Every Star Wars Movie Ranked From Worst to Best

Source: Courtesy of Warner Bros.

12. Star Wars: The Clone Wars (2008)
> IMDb rating: 5.9 out of 10
> Tomatometer score: 18%
> Rotten Tomatoes audience score: 40%
> Domestic box office: $35,161,554

This was the least well-reviewed “Star Wars” film — an animated account of events that took place between the events of Episodes II and III. It follows Anakin Skywalker and his Padawan, Ahsoka Tano, as they try to maintain order in The Force, contending with criminals and Sith forces. The Rotten Tomatoes Critical Consensus disliked the film’s “mechanical animation and a less-than stellar script,” as just 18% of critics gave “The Clone Wars” a positive review. Despite its poor reception, the film served as a backdoor pilot for a TV show of the same name that was actually critically very well received, running seven seasons between Cartoon Network, Netflix, and Disney+.

Source: Courtesy of Twentieth Century Fox

11. Star Wars: Episode I – The Phantom Menace (1999)
> IMDb rating: 6.5 out of 10
> Tomatometer score: 52%
> Rotten Tomatoes audience score: 59%
> Domestic box office: $474,544,677

Of the 11 live-action “Star Wars” films — three trilogies and two spinoff stories — none has had a lower Tomatometer score than this one. The movie introduces viewers to Anakin Skywalker before he becomes Darth Vader, and shows how he began his path to the Dark Side. Though “Phantom Menace” has dazzling visual effects and plenty of star power, with actors like Liam Neeson, Ewan McGregor, and Natalie Portman, less than 60% of fans and critics felt positively about the film.

Source: Courtesy of Twentieth Century Fox

10. Star Wars: Episode II – Attack of the Clones (2002)
> IMDb rating: 6.5 out of 10
> Tomatometer score: 65%
> Rotten Tomatoes audience score: 56%
> Domestic box office: $310,676,740

Reviews of 2002’s “Star Wars: Episode II – Attack of the Clones” were modestly better than those for its predecessor, as nearly two thirds of reviews aggregated by Rotten Tomatoes said the movie was good — though the audience score was lower, at 56%. The Critics Consensus said the improved focus on action was a needed alteration, but “ponderous plot points and underdeveloped characters” hampered the film.

“Attack of the Clones” takes place a decade after “Phantom Menace,” showing Anakin Skywalker’s increasing power and difficulty managing that power.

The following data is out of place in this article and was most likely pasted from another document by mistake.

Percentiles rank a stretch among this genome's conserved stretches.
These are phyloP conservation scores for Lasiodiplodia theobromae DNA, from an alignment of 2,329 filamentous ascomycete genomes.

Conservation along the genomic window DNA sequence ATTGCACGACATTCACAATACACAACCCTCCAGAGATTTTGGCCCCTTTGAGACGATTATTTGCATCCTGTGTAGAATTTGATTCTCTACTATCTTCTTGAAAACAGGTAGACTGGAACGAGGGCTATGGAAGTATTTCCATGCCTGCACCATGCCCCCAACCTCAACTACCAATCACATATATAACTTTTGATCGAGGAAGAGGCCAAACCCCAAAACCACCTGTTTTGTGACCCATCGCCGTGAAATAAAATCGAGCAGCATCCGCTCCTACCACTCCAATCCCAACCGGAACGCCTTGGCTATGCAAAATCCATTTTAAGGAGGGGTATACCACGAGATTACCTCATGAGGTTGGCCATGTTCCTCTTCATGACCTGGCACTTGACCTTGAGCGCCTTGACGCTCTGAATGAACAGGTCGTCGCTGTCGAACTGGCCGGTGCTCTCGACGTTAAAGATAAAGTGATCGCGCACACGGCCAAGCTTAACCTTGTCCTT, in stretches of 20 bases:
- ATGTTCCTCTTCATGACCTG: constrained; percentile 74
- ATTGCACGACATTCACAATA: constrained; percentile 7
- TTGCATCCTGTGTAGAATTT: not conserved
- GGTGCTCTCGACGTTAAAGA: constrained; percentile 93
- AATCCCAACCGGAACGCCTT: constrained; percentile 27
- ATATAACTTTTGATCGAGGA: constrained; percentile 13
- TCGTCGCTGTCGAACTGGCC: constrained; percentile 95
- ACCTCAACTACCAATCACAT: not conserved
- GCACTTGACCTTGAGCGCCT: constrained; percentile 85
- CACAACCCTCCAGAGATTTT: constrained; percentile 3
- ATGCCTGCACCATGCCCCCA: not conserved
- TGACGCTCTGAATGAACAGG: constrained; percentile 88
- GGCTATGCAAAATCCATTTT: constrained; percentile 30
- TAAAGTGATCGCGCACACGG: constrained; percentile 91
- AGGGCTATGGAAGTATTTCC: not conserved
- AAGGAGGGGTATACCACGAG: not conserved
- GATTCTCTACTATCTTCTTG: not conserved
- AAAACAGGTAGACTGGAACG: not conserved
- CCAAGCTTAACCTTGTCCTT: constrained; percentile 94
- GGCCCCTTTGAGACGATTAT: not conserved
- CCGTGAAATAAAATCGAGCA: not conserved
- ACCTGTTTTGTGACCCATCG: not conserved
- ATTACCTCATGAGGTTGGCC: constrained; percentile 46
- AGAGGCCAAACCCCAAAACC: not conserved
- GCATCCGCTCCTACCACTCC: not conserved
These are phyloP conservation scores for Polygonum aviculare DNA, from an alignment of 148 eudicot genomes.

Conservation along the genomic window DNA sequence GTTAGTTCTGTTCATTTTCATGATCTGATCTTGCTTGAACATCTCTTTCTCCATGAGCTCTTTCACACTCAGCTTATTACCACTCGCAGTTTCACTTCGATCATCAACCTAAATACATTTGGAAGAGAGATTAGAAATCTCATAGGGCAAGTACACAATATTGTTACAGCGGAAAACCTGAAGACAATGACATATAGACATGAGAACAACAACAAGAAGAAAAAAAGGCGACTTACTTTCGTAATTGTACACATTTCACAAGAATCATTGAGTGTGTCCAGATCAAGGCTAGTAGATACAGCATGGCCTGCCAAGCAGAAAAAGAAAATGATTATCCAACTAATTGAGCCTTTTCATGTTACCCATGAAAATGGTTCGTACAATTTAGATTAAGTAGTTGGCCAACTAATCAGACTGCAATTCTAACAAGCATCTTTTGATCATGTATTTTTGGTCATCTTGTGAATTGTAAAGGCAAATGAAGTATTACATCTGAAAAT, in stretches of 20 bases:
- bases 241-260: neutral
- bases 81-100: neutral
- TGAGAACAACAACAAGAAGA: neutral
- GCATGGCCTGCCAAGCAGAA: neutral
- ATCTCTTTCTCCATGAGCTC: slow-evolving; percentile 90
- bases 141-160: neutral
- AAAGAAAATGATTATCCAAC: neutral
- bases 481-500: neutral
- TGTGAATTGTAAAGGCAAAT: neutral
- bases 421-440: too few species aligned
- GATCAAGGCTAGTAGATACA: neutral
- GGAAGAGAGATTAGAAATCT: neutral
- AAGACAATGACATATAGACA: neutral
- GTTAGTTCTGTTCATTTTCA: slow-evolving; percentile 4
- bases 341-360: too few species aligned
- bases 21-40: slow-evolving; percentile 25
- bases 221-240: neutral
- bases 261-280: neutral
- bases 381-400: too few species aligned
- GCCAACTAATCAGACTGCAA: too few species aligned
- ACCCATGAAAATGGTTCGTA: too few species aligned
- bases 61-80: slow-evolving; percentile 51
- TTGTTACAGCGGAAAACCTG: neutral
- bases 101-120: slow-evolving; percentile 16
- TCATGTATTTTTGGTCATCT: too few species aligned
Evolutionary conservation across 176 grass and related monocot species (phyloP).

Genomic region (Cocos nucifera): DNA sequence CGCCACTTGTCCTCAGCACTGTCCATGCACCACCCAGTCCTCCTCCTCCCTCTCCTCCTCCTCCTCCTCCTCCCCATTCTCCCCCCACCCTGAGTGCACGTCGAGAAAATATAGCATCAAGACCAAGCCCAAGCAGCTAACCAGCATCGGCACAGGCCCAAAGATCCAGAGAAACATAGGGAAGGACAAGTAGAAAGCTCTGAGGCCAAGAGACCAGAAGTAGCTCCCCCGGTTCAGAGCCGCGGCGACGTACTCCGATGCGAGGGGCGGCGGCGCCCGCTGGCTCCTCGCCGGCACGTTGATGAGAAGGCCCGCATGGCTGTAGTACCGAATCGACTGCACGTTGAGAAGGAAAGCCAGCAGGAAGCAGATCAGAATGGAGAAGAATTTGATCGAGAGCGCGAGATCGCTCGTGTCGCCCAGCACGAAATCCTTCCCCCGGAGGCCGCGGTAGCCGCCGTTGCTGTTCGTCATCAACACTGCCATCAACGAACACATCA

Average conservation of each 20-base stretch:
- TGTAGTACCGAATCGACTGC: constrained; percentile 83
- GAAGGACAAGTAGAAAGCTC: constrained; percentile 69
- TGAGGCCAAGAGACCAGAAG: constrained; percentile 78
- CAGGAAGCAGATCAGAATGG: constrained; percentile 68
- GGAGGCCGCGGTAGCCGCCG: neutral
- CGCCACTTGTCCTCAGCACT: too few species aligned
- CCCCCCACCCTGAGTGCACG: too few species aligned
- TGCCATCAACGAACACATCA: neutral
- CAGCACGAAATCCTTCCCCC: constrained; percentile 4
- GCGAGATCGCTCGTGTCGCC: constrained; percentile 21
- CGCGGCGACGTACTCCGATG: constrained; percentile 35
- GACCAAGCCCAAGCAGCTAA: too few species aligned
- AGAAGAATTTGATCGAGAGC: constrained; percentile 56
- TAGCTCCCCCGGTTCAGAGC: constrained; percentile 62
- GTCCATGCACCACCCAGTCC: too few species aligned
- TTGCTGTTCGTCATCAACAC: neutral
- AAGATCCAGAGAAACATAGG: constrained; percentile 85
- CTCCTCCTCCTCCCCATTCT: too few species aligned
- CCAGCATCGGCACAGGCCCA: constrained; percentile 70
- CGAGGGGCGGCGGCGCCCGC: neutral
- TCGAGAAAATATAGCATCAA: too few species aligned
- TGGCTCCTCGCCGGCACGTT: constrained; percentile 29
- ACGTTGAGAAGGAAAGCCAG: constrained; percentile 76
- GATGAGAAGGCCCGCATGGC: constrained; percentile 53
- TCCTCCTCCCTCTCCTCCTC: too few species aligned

Source: Courtesy of Walt Disney Studios Motion Pictures

9. Solo: A Star Wars Story (2018)
> IMDb rating: 6.9 out of 10
> Tomatometer score: 69%
> Rotten Tomatoes audience score: 64%
> Domestic box office: $213,767,512

This is a spinoff film that traces the origins of everyone’s favorite scruffy looking nerf-herder, Han Solo. It reveals how Solo became a smuggler, got his name, got his ship, and became best friends with Chewbacca. Behind the scenes, “Solo” was a famously fraught production, as directors Phil Lord and Christopher Miller left halfway through production, citing “creative differences.” Veteran filmmaker Ron Howard stepped in and reshot a majority of the film. The movie had the lowest box office haul of any live action Star Wars film, at just under $214 million.

Source: Courtesy of Walt Disney Studios Motion Pictures

8. Star Wars: Episode VIII – The Last Jedi (2017)
> IMDb rating: 7.0 out of 10
> Tomatometer score: 90%
> Rotten Tomatoes audience score: 42%
> Domestic box office: $620,181,382

“The Last Jedi” divides its attention between Rey, as she learns to control the power within herself, and the Resistance, as they fight against Kylo Ren and the First Order. The film’s quality is difficult to rank. Though 90% of critics gave it a positive review according to Rotten Tomatoes, the audience score was less than half as high, at 42%. Some have speculated this may have been the work of online trolls, while others point out that critical and fan opinions often vary widely, especially in a franchise as nostalgia-fueled as “Star Wars.” In addition, fans may not have connected with the vision of director Rian Johnson as much as they did with that of J.J. Abrams, who directed Episodes VII and IX.